Xu, Wei (CNOOC Research Institute Co., Ltd.) | Chen, Kaiyuan (Beijing Key Laboratory of Unconventional Natural Gas Geological Evalution and Development Engineeing, China University of Geosciences Beijing) | Fang, Lei (Beijing Key Laboratory of Unconventional Natural Gas Geological Evalution and Development Engineeing, China University of Geosciences Beijing) | Zhang, Yingchun (CNOOC Research Institute Co., Ltd.) | Jing, Zhiyi (CNOOC Research Institute Co., Ltd.) | Liu, Jun (CNOOC Research Institute Co., Ltd.) | Zou, Jingyun (CNOOC Research Institute Co., Ltd.)
The lacustrine delta sandbody deposited in the north of Albert Basin is unconsolidated due to the shallow burial depth, which leads to an ultra-high permeability (up to 20 D) with large variation and poor diagenesis. Log derived permeability differs greatly with DST results. Thus, permeability simulation is challenging in 3D geomodeling. A hierarchical geomodeling approach is presented to bridge the gap among the ultra-high permeability log, model and DST results. The ultimate permeability model successfully matched the logging data and DST results into the geological model.
Based on the study of sedimentary microfacies, the new method identifies different discrete rocktypes (DRT) according to the analyis of core, thin section and conventional and special core analysis (e.g., capillary pressure). In this procedure, pore throat radius, flow zone index (FZI) and other parameters are taken into account to identify the DRT. Then, hierarchical modeling approach is utilized in the geomodeling. Firstly, the sedimentary microfacies model is established within the stratigraphic framework. Secondly, the spatial distribution model of DRT is established under the control of sedimentary microfacies. Thirdly, the permeability distribution is simulated according to the different pore-permeability relation functions derived from each DRT. Finally, the permeability model is compared with the logging and testing results.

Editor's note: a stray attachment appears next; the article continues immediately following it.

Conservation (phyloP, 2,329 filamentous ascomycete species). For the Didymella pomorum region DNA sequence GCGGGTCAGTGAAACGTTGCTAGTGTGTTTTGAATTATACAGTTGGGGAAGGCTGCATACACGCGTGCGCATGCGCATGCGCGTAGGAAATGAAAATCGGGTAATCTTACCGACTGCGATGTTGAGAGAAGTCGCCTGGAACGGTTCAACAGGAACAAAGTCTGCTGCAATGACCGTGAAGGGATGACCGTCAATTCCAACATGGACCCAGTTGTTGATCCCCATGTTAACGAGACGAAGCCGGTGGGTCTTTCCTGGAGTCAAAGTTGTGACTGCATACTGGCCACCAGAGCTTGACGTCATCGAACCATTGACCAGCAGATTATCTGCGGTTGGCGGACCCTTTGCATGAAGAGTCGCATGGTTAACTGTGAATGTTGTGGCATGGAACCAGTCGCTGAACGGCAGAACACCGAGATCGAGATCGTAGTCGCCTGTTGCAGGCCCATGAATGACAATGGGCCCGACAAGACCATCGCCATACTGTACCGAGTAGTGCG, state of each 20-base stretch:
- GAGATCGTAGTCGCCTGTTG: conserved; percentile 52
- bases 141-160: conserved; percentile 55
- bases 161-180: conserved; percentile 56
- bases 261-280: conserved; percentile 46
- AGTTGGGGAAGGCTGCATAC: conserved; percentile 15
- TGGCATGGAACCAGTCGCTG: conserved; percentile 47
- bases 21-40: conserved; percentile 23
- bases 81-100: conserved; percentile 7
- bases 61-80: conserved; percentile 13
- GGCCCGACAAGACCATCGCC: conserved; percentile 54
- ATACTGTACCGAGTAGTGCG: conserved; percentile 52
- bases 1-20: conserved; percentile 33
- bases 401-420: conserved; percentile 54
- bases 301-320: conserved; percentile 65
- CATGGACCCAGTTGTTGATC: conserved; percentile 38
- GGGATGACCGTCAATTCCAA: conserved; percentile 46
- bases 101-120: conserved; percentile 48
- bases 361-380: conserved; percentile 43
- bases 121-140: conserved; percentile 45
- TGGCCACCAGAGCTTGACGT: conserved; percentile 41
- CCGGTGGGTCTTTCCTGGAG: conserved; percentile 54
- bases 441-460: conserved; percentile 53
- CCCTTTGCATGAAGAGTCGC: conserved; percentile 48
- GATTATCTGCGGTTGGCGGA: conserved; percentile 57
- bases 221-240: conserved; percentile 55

Winland equation was improved based on the capillary pressure (Pc) data of special core analysis. It is found that the highest correlation between pore throat radius and reservoir properties was reached when mercury injection was 35%. The corresponding formula of R35 is selected to calculate the radius of reservoir pore throat. Reservoirs are divided into four discrete rock types according to parameters such as pore throat radius and flow zone index. Each rock type has its respective lithology, thin section feature and pore-permeability relationship. The ultra-high permeability obtained by DST test reaches up to 20 D, which belongs to the first class (DRT1) quality reservoir. It is located in the center of the delta channel with high degree of sorting and roundness. DRT4 is mainly located in the bank of the channels. It has a much higher shale content and the permeability is generally less than 50 mD. Through three-dimensional geological model, sedimentary facies, rock types and pore-permeability model are coupled hierarchically. Different pore-permeability relationships are given to different DRTs. After reconstructing the permeability model, the simulation results are highly matched with the log and DST test results.